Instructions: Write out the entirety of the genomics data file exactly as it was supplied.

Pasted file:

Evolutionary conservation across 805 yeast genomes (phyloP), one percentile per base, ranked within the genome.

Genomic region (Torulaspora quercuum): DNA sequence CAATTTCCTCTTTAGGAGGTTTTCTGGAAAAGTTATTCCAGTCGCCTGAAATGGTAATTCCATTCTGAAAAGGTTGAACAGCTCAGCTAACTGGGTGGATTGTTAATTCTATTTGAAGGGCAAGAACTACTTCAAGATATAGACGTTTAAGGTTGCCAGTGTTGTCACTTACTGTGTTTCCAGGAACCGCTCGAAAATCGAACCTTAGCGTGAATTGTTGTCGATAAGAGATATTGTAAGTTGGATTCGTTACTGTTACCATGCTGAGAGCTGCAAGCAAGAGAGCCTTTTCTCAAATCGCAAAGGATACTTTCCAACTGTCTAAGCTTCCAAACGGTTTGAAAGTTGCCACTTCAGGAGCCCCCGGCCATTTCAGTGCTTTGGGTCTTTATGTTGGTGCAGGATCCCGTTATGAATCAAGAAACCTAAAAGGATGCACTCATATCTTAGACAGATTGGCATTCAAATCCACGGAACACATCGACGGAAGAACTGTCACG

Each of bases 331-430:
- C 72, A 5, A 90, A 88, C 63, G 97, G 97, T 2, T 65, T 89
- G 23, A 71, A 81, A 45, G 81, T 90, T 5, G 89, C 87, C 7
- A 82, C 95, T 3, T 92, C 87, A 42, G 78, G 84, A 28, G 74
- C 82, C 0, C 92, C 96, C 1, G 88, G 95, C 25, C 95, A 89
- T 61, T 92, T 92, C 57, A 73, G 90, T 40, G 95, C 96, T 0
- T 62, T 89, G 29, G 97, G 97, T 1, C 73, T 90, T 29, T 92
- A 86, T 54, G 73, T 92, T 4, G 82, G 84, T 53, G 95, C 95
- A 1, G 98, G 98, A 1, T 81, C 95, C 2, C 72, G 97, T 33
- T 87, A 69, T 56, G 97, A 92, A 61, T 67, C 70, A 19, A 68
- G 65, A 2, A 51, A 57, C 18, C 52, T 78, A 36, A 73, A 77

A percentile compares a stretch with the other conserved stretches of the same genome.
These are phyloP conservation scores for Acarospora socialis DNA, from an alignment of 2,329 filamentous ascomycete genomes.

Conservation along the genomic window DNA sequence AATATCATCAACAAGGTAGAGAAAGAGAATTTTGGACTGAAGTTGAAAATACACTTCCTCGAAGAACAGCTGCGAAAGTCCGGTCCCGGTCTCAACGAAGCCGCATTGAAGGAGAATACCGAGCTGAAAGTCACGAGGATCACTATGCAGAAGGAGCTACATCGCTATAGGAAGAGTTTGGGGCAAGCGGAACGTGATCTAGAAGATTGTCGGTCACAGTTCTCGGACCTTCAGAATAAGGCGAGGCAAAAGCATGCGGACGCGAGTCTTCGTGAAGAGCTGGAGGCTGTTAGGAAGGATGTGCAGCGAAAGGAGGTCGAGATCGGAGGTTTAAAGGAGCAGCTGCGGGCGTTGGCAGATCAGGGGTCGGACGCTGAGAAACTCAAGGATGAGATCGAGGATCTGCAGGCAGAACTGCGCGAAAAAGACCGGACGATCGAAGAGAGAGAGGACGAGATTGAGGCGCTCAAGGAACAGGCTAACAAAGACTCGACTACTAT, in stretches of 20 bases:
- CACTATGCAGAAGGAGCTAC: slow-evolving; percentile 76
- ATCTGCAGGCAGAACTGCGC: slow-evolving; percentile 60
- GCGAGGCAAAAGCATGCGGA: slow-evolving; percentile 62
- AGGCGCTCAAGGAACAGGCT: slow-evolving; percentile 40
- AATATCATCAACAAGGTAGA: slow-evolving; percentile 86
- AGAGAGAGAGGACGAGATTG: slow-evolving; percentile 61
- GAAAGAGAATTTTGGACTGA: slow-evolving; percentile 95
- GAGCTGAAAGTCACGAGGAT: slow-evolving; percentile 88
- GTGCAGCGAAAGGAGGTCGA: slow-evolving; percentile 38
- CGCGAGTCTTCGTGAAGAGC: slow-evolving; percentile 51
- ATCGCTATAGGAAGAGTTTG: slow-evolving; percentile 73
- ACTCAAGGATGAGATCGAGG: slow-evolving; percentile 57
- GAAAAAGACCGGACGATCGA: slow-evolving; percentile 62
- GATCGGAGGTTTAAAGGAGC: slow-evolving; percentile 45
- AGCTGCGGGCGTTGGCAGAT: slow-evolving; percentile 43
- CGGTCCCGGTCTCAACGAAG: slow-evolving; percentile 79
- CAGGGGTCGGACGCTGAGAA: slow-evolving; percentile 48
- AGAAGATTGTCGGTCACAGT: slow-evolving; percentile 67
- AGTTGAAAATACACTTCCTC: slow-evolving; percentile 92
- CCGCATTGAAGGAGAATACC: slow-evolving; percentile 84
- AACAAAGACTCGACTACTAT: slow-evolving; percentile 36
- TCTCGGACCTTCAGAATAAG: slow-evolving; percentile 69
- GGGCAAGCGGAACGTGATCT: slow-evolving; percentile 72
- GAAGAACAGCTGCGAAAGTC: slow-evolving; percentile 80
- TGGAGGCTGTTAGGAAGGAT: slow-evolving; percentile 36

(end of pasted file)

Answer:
Evolutionary conservation across 805 yeast genomes (phyloP), one percentile per base, ranked within the genome.

Genomic region (Torulaspora quercuum): DNA sequence CAATTTCCTCTTTAGGAGGTTTTCTGGAAAAGTTATTCCAGTCGCCTGAAATGGTAATTCCATTCTGAAAAGGTTGAACAGCTCAGCTAACTGGGTGGATTGTTAATTCTATTTGAAGGGCAAGAACTACTTCAAGATATAGACGTTTAAGGTTGCCAGTGTTGTCACTTACTGTGTTTCCAGGAACCGCTCGAAAATCGAACCTTAGCGTGAATTGTTGTCGATAAGAGATATTGTAAGTTGGATTCGTTACTGTTACCATGCTGAGAGCTGCAAGCAAGAGAGCCTTTTCTCAAATCGCAAAGGATACTTTCCAACTGTCTAAGCTTCCAAACGGTTTGAAAGTTGCCACTTCAGGAGCCCCCGGCCATTTCAGTGCTTTGGGTCTTTATGTTGGTGCAGGATCCCGTTATGAATCAAGAAACCTAAAAGGATGCACTCATATCTTAGACAGATTGGCATTCAAATCCACGGAACACATCGACGGAAGAACTGTCACG

Each of bases 331-430:
- C 72, A 5, A 90, A 88, C 63, G 97, G 97, T 2, T 65, T 89
- G 23, A 71, A 81, A 45, G 81, T 90, T 5, G 89, C 87, C 7
- A 82, C 95, T 3, T 92, C 87, A 42, G 78, G 84, A 28, G 74
- C 82, C 0, C 92, C 96, C 1, G 88, G 95, C 25, C 95, A 89
- T 61, T 92, T 92, C 57, A 73, G 90, T 40, G 95, C 96, T 0
- T 62, T 89, G 29, G 97, G 97, T 1, C 73, T 90, T 29, T 92
- A 86, T 54, G 73, T 92, T 4, G 82, G 84, T 53, G 95, C 95
- A 1, G 98, G 98, A 1, T 81, C 95, C 2, C 72, G 97, T 33
- T 87, A 69, T 56, G 97, A 92, A 61, T 67, C 70, A 19, A 68
- G 65, A 2, A 51, A 57, C 18, C 52, T 78, A 36, A 73, A 77

A percentile compares a stretch with the other conserved stretches of the same genome.
These are phyloP conservation scores for Acarospora socialis DNA, from an alignment of 2,329 filamentous ascomycete genomes.

Conservation along the genomic window DNA sequence AATATCATCAACAAGGTAGAGAAAGAGAATTTTGGACTGAAGTTGAAAATACACTTCCTCGAAGAACAGCTGCGAAAGTCCGGTCCCGGTCTCAACGAAGCCGCATTGAAGGAGAATACCGAGCTGAAAGTCACGAGGATCACTATGCAGAAGGAGCTACATCGCTATAGGAAGAGTTTGGGGCAAGCGGAACGTGATCTAGAAGATTGTCGGTCACAGTTCTCGGACCTTCAGAATAAGGCGAGGCAAAAGCATGCGGACGCGAGTCTTCGTGAAGAGCTGGAGGCTGTTAGGAAGGATGTGCAGCGAAAGGAGGTCGAGATCGGAGGTTTAAAGGAGCAGCTGCGGGCGTTGGCAGATCAGGGGTCGGACGCTGAGAAACTCAAGGATGAGATCGAGGATCTGCAGGCAGAACTGCGCGAAAAAGACCGGACGATCGAAGAGAGAGAGGACGAGATTGAGGCGCTCAAGGAACAGGCTAACAAAGACTCGACTACTAT, in stretches of 20 bases:
- CACTATGCAGAAGGAGCTAC: slow-evolving; percentile 76
- ATCTGCAGGCAGAACTGCGC: slow-evolving; percentile 60
- GCGAGGCAAAAGCATGCGGA: slow-evolving; percentile 62
- AGGCGCTCAAGGAACAGGCT: slow-evolving; percentile 40
- AATATCATCAACAAGGTAGA: slow-evolving; percentile 86
- AGAGAGAGAGGACGAGATTG: slow-evolving; percentile 61
- GAAAGAGAATTTTGGACTGA: slow-evolving; percentile 95
- GAGCTGAAAGTCACGAGGAT: slow-evolving; percentile 88
- GTGCAGCGAAAGGAGGTCGA: slow-evolving; percentile 38
- CGCGAGTCTTCGTGAAGAGC: slow-evolving; percentile 51
- ATCGCTATAGGAAGAGTTTG: slow-evolving; percentile 73
- ACTCAAGGATGAGATCGAGG: slow-evolving; percentile 57
- GAAAAAGACCGGACGATCGA: slow-evolving; percentile 62
- GATCGGAGGTTTAAAGGAGC: slow-evolving; percentile 45
- AGCTGCGGGCGTTGGCAGAT: slow-evolving; percentile 43
- CGGTCCCGGTCTCAACGAAG: slow-evolving; percentile 79
- CAGGGGTCGGACGCTGAGAA: slow-evolving; percentile 48
- AGAAGATTGTCGGTCACAGT: slow-evolving; percentile 67
- AGTTGAAAATACACTTCCTC: slow-evolving; percentile 92
- CCGCATTGAAGGAGAATACC: slow-evolving; percentile 84
- AACAAAGACTCGACTACTAT: slow-evolving; percentile 36
- TCTCGGACCTTCAGAATAAG: slow-evolving; percentile 69
- GGGCAAGCGGAACGTGATCT: slow-evolving; percentile 72
- GAAGAACAGCTGCGAAAGTC: slow-evolving; percentile 80
- TGGAGGCTGTTAGGAAGGAT: slow-evolving; percentile 36